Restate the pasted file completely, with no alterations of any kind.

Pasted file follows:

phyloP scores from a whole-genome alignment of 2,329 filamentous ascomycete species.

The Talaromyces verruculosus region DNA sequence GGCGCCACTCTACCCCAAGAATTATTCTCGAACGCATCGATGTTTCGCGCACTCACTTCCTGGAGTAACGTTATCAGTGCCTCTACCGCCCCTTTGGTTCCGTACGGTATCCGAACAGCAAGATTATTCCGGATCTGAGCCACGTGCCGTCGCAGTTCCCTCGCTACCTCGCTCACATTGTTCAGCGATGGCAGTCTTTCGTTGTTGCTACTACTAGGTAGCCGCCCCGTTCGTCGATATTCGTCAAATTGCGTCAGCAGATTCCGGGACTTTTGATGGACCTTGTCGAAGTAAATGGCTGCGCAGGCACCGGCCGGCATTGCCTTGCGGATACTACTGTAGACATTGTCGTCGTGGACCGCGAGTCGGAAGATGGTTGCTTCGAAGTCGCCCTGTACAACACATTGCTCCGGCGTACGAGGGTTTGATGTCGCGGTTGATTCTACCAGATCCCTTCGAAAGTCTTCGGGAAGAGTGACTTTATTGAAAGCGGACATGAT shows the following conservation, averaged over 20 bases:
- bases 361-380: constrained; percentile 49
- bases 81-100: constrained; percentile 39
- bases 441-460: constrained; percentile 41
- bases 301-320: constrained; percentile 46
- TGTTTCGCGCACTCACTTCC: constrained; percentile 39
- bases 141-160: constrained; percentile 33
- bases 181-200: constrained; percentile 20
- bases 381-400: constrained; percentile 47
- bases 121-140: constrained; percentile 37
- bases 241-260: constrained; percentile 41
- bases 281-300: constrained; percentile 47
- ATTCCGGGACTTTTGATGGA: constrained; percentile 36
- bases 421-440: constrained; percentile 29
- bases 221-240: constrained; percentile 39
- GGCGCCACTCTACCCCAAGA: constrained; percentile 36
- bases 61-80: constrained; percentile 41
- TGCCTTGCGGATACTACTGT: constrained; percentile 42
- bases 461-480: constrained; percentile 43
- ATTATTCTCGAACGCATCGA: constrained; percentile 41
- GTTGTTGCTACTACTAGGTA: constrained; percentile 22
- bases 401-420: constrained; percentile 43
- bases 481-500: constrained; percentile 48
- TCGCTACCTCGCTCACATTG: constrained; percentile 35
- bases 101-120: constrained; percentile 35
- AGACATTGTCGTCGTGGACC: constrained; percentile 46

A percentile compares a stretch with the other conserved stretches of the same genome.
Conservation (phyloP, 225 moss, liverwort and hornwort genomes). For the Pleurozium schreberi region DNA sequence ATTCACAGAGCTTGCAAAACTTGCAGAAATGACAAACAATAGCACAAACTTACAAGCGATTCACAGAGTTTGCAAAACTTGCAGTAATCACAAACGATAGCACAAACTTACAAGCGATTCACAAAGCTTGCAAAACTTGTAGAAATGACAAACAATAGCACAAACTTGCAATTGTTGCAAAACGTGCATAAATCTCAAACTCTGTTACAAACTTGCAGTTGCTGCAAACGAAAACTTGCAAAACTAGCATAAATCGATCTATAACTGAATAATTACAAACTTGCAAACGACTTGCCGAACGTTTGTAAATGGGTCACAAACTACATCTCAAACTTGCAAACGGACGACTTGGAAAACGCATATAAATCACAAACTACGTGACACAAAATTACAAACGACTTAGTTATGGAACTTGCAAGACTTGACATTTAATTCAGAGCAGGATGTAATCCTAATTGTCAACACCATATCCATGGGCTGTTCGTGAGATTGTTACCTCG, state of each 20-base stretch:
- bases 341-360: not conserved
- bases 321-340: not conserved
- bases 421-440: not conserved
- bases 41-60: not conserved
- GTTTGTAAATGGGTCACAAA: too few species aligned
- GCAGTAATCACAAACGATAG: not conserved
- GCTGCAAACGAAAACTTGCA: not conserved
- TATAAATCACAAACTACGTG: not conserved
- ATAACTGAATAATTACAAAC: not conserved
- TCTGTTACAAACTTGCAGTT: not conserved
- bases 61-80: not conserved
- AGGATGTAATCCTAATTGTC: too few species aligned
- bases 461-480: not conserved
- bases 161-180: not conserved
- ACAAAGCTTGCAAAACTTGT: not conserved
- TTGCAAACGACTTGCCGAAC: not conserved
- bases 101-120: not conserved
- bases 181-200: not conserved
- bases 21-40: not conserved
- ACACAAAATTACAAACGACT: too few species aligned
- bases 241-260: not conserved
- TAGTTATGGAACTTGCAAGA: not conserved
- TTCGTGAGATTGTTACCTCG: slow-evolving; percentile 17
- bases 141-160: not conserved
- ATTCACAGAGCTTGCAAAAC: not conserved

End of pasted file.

phyloP scores from a whole-genome alignment of 2,329 filamentous ascomycete species.

The Talaromyces verruculosus region DNA sequence GGCGCCACTCTACCCCAAGAATTATTCTCGAACGCATCGATGTTTCGCGCACTCACTTCCTGGAGTAACGTTATCAGTGCCTCTACCGCCCCTTTGGTTCCGTACGGTATCCGAACAGCAAGATTATTCCGGATCTGAGCCACGTGCCGTCGCAGTTCCCTCGCTACCTCGCTCACATTGTTCAGCGATGGCAGTCTTTCGTTGTTGCTACTACTAGGTAGCCGCCCCGTTCGTCGATATTCGTCAAATTGCGTCAGCAGATTCCGGGACTTTTGATGGACCTTGTCGAAGTAAATGGCTGCGCAGGCACCGGCCGGCATTGCCTTGCGGATACTACTGTAGACATTGTCGTCGTGGACCGCGAGTCGGAAGATGGTTGCTTCGAAGTCGCCCTGTACAACACATTGCTCCGGCGTACGAGGGTTTGATGTCGCGGTTGATTCTACCAGATCCCTTCGAAAGTCTTCGGGAAGAGTGACTTTATTGAAAGCGGACATGAT shows the following conservation, averaged over 20 bases:
- bases 361-380: constrained; percentile 49
- bases 81-100: constrained; percentile 39
- bases 441-460: constrained; percentile 41
- bases 301-320: constrained; percentile 46
- TGTTTCGCGCACTCACTTCC: constrained; percentile 39
- bases 141-160: constrained; percentile 33
- bases 181-200: constrained; percentile 20
- bases 381-400: constrained; percentile 47
- bases 121-140: constrained; percentile 37
- bases 241-260: constrained; percentile 41
- bases 281-300: constrained; percentile 47
- ATTCCGGGACTTTTGATGGA: constrained; percentile 36
- bases 421-440: constrained; percentile 29
- bases 221-240: constrained; percentile 39
- GGCGCCACTCTACCCCAAGA: constrained; percentile 36
- bases 61-80: constrained; percentile 41
- TGCCTTGCGGATACTACTGT: constrained; percentile 42
- bases 461-480: constrained; percentile 43
- ATTATTCTCGAACGCATCGA: constrained; percentile 41
- GTTGTTGCTACTACTAGGTA: constrained; percentile 22
- bases 401-420: constrained; percentile 43
- bases 481-500: constrained; percentile 48
- TCGCTACCTCGCTCACATTG: constrained; percentile 35
- bases 101-120: constrained; percentile 35
- AGACATTGTCGTCGTGGACC: constrained; percentile 46

A percentile compares a stretch with the other conserved stretches of the same genome.
Conservation (phyloP, 225 moss, liverwort and hornwort genomes). For the Pleurozium schreberi region DNA sequence ATTCACAGAGCTTGCAAAACTTGCAGAAATGACAAACAATAGCACAAACTTACAAGCGATTCACAGAGTTTGCAAAACTTGCAGTAATCACAAACGATAGCACAAACTTACAAGCGATTCACAAAGCTTGCAAAACTTGTAGAAATGACAAACAATAGCACAAACTTGCAATTGTTGCAAAACGTGCATAAATCTCAAACTCTGTTACAAACTTGCAGTTGCTGCAAACGAAAACTTGCAAAACTAGCATAAATCGATCTATAACTGAATAATTACAAACTTGCAAACGACTTGCCGAACGTTTGTAAATGGGTCACAAACTACATCTCAAACTTGCAAACGGACGACTTGGAAAACGCATATAAATCACAAACTACGTGACACAAAATTACAAACGACTTAGTTATGGAACTTGCAAGACTTGACATTTAATTCAGAGCAGGATGTAATCCTAATTGTCAACACCATATCCATGGGCTGTTCGTGAGATTGTTACCTCG, state of each 20-base stretch:
- bases 341-360: not conserved
- bases 321-340: not conserved
- bases 421-440: not conserved
- bases 41-60: not conserved
- GTTTGTAAATGGGTCACAAA: too few species aligned
- GCAGTAATCACAAACGATAG: not conserved
- GCTGCAAACGAAAACTTGCA: not conserved
- TATAAATCACAAACTACGTG: not conserved
- ATAACTGAATAATTACAAAC: not conserved
- TCTGTTACAAACTTGCAGTT: not conserved
- bases 61-80: not conserved
- AGGATGTAATCCTAATTGTC: too few species aligned
- bases 461-480: not conserved
- bases 161-180: not conserved
- ACAAAGCTTGCAAAACTTGT: not conserved
- TTGCAAACGACTTGCCGAAC: not conserved
- bases 101-120: not conserved
- bases 181-200: not conserved
- bases 21-40: not conserved
- ACACAAAATTACAAACGACT: too few species aligned
- bases 241-260: not conserved
- TAGTTATGGAACTTGCAAGA: not conserved
- TTCGTGAGATTGTTACCTCG: slow-evolving; percentile 17
- bases 141-160: not conserved
- ATTCACAGAGCTTGCAAAAC: not conserved